It makes me laugh when I see here and there written, that there are so few breeders left in France and we need more... There were more...and good breeders are not a dime a dozen. It is a huge investment of time and money. Working with a rare breed as I have often said is not a question of inbreeding percentages, but making dogs that look like the standard says.That is the rewarding part. It's not a question of "bucks".
We’re almost 30 years later and I know why many don’t want me to be doing what I am doing. There’s a lot at stake.
Yes, there is a lot at stake....
Thanks to some people who pop up every so often ( more and more recently), I am able to find more pieces of the puzzle. Some of these people are interested in the breed, and how it needs to survive. Some are French, one who recently send me a goldmine of information is German.These people don't even have a Barbet.
The Griffon Boulet is extinct so is the Braque Dupuy, and several other French breeds.Time is ticking. This all happened whilst many stood on the sidelines saying, “what a shame, they let the breed die”. Don’t know who the “they” is...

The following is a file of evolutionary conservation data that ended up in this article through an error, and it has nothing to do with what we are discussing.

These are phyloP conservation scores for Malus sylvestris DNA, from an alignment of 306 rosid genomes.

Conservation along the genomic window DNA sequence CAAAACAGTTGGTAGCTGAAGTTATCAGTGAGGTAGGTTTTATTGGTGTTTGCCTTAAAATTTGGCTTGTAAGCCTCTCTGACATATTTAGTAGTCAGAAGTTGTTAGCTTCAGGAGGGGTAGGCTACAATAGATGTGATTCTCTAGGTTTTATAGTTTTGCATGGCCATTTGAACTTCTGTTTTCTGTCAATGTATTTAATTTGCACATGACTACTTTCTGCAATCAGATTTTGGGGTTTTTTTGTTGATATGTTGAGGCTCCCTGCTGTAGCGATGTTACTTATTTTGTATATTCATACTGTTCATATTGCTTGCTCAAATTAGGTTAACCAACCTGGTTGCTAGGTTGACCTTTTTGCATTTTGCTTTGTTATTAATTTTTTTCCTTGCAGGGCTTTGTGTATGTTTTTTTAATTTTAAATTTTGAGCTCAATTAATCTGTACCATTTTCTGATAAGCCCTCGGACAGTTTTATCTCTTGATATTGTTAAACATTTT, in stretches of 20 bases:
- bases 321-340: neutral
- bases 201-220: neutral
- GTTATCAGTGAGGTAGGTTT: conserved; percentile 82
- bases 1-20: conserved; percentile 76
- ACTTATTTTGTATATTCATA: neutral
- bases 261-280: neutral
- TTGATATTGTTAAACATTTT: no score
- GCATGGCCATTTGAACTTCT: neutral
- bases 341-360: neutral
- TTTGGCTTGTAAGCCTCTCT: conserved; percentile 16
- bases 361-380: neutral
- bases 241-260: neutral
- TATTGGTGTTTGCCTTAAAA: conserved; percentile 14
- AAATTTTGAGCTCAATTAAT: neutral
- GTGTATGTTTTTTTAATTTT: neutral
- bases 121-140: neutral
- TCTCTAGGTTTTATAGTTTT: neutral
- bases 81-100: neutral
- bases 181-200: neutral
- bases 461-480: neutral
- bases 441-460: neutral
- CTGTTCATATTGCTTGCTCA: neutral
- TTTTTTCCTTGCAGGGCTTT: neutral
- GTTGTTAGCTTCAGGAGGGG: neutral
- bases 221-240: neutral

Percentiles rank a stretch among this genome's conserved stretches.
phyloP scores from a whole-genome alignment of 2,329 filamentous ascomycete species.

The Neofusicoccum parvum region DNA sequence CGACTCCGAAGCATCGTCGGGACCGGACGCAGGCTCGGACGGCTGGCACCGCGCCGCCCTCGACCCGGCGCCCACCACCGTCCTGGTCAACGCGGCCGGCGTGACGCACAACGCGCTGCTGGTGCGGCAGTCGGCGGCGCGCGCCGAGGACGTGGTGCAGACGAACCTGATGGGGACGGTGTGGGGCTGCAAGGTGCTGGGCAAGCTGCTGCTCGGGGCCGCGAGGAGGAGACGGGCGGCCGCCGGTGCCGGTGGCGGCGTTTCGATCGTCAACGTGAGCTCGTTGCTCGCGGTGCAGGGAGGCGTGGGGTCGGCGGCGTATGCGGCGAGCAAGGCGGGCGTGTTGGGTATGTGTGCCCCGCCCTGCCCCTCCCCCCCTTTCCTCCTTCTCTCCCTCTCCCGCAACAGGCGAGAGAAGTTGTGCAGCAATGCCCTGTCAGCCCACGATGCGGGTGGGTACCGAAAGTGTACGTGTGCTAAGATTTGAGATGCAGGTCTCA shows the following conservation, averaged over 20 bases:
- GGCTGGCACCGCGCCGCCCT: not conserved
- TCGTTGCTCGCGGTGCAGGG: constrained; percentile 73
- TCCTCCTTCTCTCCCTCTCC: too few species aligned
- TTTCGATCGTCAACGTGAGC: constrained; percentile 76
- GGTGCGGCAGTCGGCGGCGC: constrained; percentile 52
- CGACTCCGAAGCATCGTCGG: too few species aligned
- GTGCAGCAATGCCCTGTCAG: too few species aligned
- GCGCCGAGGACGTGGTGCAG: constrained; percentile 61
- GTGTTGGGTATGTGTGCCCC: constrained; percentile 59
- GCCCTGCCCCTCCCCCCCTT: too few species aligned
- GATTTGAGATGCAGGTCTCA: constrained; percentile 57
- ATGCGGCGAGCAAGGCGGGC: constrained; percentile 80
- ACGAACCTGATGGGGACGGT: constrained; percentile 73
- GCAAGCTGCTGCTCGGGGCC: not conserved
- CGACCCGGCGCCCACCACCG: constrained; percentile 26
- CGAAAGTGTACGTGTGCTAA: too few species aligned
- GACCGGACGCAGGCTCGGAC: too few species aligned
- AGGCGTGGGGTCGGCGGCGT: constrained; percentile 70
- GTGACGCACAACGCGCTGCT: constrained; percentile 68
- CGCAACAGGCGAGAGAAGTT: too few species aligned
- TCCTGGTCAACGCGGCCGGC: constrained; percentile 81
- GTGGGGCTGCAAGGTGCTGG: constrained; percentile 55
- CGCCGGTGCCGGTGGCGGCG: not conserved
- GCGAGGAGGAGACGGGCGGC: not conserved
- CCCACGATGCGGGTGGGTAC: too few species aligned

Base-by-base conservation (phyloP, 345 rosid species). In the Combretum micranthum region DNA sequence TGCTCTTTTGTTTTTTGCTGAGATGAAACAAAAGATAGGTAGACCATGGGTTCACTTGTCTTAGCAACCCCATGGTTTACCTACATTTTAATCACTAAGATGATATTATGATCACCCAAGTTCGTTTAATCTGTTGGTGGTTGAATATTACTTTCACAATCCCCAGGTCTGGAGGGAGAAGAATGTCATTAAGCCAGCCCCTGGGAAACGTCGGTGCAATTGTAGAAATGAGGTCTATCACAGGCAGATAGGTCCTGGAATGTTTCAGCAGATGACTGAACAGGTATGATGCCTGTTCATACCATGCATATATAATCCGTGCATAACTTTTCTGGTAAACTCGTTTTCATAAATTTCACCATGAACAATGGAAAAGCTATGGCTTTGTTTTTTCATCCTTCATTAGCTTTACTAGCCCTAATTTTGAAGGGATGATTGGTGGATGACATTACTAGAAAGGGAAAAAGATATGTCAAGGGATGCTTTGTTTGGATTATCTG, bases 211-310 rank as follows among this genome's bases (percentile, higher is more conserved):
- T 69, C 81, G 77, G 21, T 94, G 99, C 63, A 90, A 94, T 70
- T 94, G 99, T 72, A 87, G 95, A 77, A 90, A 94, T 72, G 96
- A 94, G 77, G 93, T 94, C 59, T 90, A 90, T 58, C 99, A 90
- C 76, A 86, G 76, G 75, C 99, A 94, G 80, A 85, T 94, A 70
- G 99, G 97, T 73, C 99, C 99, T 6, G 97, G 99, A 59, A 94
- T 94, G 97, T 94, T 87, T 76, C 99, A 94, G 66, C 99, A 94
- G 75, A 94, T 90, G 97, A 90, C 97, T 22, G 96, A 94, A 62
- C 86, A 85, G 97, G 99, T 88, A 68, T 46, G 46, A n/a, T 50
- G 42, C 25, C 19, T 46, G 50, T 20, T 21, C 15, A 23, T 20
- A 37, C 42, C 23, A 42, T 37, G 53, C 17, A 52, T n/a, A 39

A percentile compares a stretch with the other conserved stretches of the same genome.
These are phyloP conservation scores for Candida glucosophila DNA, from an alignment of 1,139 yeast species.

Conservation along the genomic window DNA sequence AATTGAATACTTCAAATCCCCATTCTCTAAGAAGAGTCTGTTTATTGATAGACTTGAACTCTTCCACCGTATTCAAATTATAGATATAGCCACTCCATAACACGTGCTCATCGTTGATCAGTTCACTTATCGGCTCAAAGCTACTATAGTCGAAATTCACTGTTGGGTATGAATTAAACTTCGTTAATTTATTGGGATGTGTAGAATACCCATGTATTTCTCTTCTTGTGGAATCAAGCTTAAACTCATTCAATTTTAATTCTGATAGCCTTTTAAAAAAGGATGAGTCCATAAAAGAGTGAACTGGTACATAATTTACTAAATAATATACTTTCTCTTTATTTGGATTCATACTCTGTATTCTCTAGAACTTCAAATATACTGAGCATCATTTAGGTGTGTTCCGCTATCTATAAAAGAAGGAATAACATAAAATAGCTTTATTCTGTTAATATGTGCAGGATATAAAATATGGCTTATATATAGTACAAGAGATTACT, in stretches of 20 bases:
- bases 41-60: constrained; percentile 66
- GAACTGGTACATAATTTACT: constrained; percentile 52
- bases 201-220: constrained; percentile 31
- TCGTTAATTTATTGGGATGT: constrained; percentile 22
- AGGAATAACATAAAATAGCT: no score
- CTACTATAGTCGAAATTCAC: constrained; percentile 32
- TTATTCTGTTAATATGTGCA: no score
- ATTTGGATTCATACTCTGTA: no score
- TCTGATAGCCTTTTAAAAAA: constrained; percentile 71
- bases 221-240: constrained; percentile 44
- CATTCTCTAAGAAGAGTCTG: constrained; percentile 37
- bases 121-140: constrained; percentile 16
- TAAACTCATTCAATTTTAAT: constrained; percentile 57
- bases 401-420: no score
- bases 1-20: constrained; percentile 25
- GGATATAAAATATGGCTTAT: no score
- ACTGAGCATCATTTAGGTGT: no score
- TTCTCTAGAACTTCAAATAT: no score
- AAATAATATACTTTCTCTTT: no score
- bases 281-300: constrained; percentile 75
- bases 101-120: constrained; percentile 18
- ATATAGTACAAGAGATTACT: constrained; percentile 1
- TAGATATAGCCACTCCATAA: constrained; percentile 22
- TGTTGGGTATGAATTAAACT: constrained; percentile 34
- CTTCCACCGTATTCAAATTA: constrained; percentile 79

So, as one can imagine: I don’t have a whole lot of friends in the Barbet world, but I do have enough and I have the ones I need to help. And.... I have my dogs as proof of the past and present.
Here is a piece of a Treasure I have just received.
This Barbet was born in 1989. His pedigree is false. It has to be. Like many others...but when you see the picture of whole dog, you will immediately know his origins and that.... “my dear Watson”, is how you should be able to pick out a real Barbet from a crowd. That’s called tracability.